Tuesday, September 30, 2014

English speakers often make fun of German's long words – and rightly so.

English speakers often make fun of German's long words – and rightly so. In my personal unscientific way, however, I often have to disappoint them when I say: These aren't actually independent words per se, instead this is just a different spelling rule where compound words are constructed by joining independent words with zero characters where English sanely (and to great comfort of natural language processing algorithms out there) uses the space character. So, how would English look with the German spelling rule applied?

Here is Yonatan Zunger's recent insightful post https://plus.google.com/+YonatanZunger/posts/5zURdTM5xMW with the zerolengthcompoundwordjoiningrule applied:

When in the aftermath of 9/11, we created a "homelandsecuritydepartment," I was certain at first that it must be a bad joke; it combines the two most terrifying namingschemes of the twentieth century into one.

First, we have the one described in this article: "Homeland" was a favoriteword of the Nazis, and they used it to label everything. Because of this, the word disappeared from the politicallexicon of the western world after 1945; nobody in their right mind wanted to use it. 

The second is the general format: the twentieth century was also famous for a bestiary of ministries, departments, and committees of state-, national-, and homelandsecurity. I once asked a German friend of mine just how the press there translated the name of the DHS; she told me that for the obvious reason, they just left it as "DHS." That would be because Germany had its own statesecurityministry, the Staatssicherheitsministerium, or "Stasi" for short. The USSR had its statesecuritycommittee (Комитет государственной безопасности, or KGB for short); in fact, nearly every Communist dictatorship had something following this namingscheme.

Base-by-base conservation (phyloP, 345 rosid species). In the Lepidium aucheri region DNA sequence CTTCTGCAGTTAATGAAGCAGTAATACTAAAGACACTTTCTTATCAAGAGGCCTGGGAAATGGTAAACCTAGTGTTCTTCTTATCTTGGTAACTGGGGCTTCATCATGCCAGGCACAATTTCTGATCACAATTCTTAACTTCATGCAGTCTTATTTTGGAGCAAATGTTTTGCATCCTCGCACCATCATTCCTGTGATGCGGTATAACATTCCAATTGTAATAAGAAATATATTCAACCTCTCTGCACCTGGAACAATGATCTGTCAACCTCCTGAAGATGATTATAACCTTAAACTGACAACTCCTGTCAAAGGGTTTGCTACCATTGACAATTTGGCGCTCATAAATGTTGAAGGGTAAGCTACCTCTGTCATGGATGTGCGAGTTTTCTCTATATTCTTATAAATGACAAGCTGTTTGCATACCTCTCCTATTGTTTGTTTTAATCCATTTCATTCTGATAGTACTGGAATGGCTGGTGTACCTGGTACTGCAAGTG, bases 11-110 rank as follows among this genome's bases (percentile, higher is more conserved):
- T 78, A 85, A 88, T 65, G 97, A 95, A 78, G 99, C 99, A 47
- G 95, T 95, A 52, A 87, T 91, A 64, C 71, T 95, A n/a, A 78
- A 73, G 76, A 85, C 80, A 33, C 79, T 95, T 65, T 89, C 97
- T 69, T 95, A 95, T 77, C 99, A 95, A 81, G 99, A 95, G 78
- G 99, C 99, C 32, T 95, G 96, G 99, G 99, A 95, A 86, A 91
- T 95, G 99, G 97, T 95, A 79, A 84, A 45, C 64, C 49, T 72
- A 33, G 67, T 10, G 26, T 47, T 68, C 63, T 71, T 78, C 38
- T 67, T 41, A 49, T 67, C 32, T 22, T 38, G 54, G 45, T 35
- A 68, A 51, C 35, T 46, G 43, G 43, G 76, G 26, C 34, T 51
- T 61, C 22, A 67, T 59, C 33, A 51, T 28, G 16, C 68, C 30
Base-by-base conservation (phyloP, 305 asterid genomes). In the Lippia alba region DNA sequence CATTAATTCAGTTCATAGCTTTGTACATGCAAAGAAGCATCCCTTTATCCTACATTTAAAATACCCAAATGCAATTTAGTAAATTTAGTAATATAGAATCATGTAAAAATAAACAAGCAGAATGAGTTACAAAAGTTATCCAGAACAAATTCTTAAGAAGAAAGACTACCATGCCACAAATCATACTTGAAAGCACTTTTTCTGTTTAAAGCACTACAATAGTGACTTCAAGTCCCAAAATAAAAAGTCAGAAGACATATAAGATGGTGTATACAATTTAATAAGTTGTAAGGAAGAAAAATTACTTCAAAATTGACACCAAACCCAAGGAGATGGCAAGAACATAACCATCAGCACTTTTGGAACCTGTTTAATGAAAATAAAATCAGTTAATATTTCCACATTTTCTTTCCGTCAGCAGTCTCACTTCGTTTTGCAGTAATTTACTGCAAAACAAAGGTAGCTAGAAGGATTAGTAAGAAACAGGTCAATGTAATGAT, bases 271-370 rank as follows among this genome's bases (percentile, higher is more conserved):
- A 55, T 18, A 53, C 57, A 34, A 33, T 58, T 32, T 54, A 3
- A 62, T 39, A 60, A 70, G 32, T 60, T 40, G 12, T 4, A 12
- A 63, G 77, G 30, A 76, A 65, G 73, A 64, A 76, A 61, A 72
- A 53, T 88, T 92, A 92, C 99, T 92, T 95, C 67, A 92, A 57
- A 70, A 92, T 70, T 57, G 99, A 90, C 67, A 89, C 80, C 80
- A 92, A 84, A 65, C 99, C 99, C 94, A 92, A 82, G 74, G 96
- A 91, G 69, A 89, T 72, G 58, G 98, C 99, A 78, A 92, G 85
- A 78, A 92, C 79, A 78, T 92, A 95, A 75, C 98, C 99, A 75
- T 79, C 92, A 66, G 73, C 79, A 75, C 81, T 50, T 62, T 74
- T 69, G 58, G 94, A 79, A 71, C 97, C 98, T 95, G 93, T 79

I'm not sure what kind of collectiveamnesia, sick sense of humor, or thinlyveiledthreat was behind the decision to give it this name. 

PS: Besides the spelling aspect the word-character of these compounds, does seem to increase the likelihood of the compound word transcending above the original meaning leading to beautiful examples such as Zeitgeist, Weltschmerz and Schadenfreude.